Punisher fans will be happy to know, though, that the movie does a very good job of sketching in the Frank that we have come to know. His origin has been altered (he’s no longer a Vietnam War veteran), but its nature is much the same. Some may be disturbed by the fact that Frank is now (very indirectly) culpable for his family’s death, but it helps humanize Saint and prevents him from being the one-note character Travolta seems to think he’s playing. And while it is somewhat odd to see Frank play the gentle family man early on, once he suits up he becomes the grim and ruthless antihero we’ve come to love. He does wear the fabled skull for a good part of the action, so Lundgren detractors can take heart, but his costume lacks the dynamic punch to make him stand out as a Marvel superhero. (I miss the days of the skull tooth bandolier myself.) Frank’s combat tactics are much as they are in the comics, with no outlandish wire-fu on display. As for Frank’s neighbors, they are essentially unchanged, although Joan has become rather more confident and outgoing. The only thing I missed was the tender character moment in the comic when Joan confesses to Frank her dream, which she hasn’t the courage to pursue, of moving out to the quiet country.

The Punisher could have been improved with tighter direction and greater resources, but the essentials are all here and covered well. Thomas Jane delivers solidly as the title character and goes a long way toward holding the film together. Best of all, it gives us the Punisher, not some watered down “re-imagination.”

Those who would like to see Frank punish again would be well advised to support the film’s DVD release, which is well-stocked with extras. Keepin’ it Real provides an in-depth look at most of the film’s major action sequences. Most of this modestly budgeted film’s stunts are relatively pedestrian by Hollywood blockbuster standards, but it is impressive to note that no CGI of any kind was used and that Jane performed nearly all his own stunts. A “making of” featurette illuminates the incredible financial and time limitations Hensleigh labored under during production. We also see Hensleigh giving close direction to Jane (would that he had taken similar care of Travolta), and the director expresses his disgust for the MTV-style hyperediting techniques that most action films use these days. (Although, to be honest, his own movie could’ve used a bit more razzle-dazzle.) The director’s commentary is informative but a bit dry, and Hensleigh tends too often to give a play by play of what is happening onscreen. A featurette on Punisher comic cover artist Tim Bradstreet’s promotional artwork for the film is brief but will give the uninitiated a bit of insight into Bradstreet’s photo-real drawing style.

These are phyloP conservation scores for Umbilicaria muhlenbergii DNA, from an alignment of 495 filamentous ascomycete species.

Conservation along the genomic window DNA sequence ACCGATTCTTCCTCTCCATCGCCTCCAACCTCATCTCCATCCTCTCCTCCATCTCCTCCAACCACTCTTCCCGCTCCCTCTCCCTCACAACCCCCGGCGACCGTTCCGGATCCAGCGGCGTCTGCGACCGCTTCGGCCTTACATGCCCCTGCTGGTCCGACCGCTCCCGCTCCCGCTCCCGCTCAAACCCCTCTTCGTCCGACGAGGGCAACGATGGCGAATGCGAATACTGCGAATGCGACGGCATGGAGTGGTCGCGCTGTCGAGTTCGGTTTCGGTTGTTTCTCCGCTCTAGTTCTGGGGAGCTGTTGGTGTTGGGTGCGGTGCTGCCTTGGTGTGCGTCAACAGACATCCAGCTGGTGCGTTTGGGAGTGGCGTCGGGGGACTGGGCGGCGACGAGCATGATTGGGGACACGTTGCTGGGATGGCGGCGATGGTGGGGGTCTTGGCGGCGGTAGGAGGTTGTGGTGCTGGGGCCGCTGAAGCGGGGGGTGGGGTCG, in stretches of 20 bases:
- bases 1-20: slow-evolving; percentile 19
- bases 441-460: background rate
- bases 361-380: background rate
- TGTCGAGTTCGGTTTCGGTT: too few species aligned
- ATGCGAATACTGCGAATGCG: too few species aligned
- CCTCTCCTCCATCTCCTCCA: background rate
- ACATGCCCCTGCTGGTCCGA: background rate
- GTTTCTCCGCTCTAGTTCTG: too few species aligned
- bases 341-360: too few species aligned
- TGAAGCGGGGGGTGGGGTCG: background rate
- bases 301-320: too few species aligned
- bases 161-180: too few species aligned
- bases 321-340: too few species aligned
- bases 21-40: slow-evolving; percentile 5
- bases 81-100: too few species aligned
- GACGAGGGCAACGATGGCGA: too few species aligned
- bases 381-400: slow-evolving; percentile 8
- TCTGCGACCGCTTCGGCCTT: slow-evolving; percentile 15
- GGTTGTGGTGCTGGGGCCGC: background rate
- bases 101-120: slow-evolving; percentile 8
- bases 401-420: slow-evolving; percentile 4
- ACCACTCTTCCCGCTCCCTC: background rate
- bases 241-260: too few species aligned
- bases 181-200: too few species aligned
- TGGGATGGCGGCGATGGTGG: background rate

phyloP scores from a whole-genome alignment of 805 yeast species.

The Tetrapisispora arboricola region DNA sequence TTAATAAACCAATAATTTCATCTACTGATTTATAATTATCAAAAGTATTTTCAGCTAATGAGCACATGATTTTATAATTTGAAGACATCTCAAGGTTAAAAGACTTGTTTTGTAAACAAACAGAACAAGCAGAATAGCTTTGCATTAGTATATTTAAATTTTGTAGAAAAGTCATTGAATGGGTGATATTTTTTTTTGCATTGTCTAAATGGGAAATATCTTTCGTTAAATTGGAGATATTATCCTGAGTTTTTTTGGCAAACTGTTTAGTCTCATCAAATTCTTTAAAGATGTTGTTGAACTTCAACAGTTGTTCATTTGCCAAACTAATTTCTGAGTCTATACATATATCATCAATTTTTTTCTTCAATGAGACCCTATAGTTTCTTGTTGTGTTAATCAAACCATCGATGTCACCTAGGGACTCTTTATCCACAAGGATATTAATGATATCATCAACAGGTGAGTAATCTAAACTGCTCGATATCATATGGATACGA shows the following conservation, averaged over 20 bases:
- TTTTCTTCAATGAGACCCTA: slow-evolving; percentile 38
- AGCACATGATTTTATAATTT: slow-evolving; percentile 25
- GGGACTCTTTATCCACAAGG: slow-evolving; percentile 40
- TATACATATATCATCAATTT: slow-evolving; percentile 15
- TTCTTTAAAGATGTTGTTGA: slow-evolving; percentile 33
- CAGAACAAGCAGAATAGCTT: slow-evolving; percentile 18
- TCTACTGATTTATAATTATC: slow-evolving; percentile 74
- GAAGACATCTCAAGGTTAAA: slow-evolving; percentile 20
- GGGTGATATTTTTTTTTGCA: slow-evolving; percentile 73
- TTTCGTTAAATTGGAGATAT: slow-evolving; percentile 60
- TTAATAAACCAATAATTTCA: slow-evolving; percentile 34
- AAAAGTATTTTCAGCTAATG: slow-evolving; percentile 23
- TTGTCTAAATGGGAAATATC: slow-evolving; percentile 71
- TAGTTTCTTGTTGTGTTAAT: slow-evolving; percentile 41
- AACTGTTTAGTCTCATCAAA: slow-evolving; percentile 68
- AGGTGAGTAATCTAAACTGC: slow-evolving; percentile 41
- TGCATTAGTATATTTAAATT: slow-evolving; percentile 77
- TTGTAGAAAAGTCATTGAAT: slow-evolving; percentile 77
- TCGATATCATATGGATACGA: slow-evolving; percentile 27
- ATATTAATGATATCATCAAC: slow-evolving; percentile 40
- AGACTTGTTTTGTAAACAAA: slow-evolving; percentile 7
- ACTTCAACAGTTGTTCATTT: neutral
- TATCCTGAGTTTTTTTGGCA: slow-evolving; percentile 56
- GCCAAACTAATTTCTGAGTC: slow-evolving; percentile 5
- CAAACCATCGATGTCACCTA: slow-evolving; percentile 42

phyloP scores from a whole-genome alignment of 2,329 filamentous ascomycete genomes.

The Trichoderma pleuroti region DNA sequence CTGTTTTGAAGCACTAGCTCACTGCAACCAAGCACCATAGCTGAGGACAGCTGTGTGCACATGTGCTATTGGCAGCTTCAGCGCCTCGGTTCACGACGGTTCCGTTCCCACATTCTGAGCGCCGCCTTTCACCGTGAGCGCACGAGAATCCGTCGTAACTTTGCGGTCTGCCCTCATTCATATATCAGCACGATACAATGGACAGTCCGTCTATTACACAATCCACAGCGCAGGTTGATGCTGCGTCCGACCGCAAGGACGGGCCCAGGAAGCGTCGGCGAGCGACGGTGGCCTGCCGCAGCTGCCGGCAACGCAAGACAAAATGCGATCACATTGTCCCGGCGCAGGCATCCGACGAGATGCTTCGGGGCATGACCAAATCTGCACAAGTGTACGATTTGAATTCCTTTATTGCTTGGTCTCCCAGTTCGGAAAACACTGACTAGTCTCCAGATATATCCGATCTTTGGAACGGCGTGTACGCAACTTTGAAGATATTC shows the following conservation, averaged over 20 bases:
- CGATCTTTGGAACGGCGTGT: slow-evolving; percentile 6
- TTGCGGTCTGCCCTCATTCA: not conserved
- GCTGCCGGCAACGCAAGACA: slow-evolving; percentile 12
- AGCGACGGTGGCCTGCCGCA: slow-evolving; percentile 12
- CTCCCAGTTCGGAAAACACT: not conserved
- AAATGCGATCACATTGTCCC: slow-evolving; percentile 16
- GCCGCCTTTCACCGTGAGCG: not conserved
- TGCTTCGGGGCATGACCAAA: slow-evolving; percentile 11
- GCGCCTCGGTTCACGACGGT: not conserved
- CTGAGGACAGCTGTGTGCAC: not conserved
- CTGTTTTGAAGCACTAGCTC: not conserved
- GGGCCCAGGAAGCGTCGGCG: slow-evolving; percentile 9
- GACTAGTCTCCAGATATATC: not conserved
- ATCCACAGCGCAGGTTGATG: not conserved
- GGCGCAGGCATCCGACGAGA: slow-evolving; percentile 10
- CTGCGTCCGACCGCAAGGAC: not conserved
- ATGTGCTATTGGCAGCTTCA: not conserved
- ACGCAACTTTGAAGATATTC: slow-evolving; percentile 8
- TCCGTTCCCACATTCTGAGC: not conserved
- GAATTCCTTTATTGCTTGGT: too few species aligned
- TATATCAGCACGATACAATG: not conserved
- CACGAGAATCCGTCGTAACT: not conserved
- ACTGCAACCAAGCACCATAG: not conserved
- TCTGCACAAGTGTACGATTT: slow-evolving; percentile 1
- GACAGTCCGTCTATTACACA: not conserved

The real gem on the DVD is the Army of One history of the Punisher comics, which explores the character’s evolution over the years in great detail. We get to hear from various writers who have worked on it, from creator Gerry Conway to Garth Ennis. Any fans of the character will be enthralled by the rich selection of artwork on display and by the writers’ discussion of the mythos.

The DVD includes only two inconsequential deleted scenes—meaningless fluff that anyone would have cut, and which clearly has been included only as a marketing ploy. Hensleigh says there’s another 40 minutes of footage, so perhaps the future holds a director’s cut.

There is also a ridiculous music video for Drowning Pool’s “Step Up,” which is featured in the end credits of the film, and a preview of the upcoming Punisher video game.